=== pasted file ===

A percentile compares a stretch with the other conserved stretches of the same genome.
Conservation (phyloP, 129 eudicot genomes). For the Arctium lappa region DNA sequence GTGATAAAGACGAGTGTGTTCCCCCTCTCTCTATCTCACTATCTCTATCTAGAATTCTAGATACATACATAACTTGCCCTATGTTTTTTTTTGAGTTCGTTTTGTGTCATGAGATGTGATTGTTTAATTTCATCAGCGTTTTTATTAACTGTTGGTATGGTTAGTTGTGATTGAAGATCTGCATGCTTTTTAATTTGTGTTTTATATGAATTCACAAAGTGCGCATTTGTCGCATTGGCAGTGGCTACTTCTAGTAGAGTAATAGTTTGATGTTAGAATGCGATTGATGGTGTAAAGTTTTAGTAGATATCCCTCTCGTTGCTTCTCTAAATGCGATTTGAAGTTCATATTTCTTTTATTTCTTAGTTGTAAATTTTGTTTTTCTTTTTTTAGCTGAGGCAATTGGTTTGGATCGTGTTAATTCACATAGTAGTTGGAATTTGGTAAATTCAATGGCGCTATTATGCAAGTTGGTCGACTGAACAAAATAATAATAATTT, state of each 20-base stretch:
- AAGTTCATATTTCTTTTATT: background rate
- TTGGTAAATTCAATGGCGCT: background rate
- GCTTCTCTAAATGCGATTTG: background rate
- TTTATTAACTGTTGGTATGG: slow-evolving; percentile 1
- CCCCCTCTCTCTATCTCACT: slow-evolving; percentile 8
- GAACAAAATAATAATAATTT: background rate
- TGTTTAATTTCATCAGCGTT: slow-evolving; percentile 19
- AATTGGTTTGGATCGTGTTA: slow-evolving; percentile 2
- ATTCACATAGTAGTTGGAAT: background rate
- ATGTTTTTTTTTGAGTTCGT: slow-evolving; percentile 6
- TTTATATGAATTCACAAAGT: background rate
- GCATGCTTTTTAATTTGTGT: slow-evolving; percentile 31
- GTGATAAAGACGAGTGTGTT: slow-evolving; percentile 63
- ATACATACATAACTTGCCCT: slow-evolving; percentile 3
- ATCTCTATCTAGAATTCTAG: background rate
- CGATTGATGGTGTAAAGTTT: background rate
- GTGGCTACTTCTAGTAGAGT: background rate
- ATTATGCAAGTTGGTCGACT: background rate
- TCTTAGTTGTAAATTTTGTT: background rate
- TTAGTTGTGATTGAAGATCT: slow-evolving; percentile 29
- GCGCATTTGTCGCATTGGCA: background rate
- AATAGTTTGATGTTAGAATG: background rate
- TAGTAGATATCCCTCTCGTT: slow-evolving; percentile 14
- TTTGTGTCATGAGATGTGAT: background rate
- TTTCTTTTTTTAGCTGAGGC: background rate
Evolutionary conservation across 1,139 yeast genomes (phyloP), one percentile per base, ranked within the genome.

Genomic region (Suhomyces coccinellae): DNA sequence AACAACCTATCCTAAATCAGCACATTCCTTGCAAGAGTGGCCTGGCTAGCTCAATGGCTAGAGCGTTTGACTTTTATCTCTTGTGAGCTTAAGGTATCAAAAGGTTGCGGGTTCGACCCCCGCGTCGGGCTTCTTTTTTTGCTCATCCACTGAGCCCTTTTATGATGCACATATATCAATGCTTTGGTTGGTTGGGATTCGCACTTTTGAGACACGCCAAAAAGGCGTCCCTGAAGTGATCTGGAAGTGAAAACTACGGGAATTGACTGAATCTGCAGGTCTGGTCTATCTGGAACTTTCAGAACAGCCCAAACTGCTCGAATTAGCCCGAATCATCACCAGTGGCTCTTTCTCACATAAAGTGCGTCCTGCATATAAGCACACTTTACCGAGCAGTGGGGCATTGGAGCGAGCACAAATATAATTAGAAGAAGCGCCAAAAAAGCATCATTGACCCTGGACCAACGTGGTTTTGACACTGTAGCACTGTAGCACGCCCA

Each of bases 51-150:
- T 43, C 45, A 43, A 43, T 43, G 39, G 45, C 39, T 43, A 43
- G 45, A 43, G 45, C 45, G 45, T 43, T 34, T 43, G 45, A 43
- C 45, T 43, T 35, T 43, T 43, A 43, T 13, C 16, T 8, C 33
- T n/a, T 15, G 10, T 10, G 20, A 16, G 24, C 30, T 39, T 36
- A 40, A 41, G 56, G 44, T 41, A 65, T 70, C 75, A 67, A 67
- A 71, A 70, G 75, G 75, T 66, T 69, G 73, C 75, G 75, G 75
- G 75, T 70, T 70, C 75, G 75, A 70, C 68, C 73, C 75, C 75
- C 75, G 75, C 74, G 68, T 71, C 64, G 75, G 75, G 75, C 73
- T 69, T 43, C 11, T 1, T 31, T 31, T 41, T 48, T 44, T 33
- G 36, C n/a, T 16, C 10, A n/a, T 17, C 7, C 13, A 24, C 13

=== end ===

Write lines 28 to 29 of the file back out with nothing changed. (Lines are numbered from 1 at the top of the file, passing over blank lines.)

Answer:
Evolutionary conservation across 1,139 yeast genomes (phyloP), one percentile per base, ranked within the genome.

Genomic region (Suhomyces coccinellae): DNA sequence AACAACCTATCCTAAATCAGCACATTCCTTGCAAGAGTGGCCTGGCTAGCTCAATGGCTAGAGCGTTTGACTTTTATCTCTTGTGAGCTTAAGGTATCAAAAGGTTGCGGGTTCGACCCCCGCGTCGGGCTTCTTTTTTTGCTCATCCACTGAGCCCTTTTATGATGCACATATATCAATGCTTTGGTTGGTTGGGATTCGCACTTTTGAGACACGCCAAAAAGGCGTCCCTGAAGTGATCTGGAAGTGAAAACTACGGGAATTGACTGAATCTGCAGGTCTGGTCTATCTGGAACTTTCAGAACAGCCCAAACTGCTCGAATTAGCCCGAATCATCACCAGTGGCTCTTTCTCACATAAAGTGCGTCCTGCATATAAGCACACTTTACCGAGCAGTGGGGCATTGGAGCGAGCACAAATATAATTAGAAGAAGCGCCAAAAAAGCATCATTGACCCTGGACCAACGTGGTTTTGACACTGTAGCACTGTAGCACGCCCA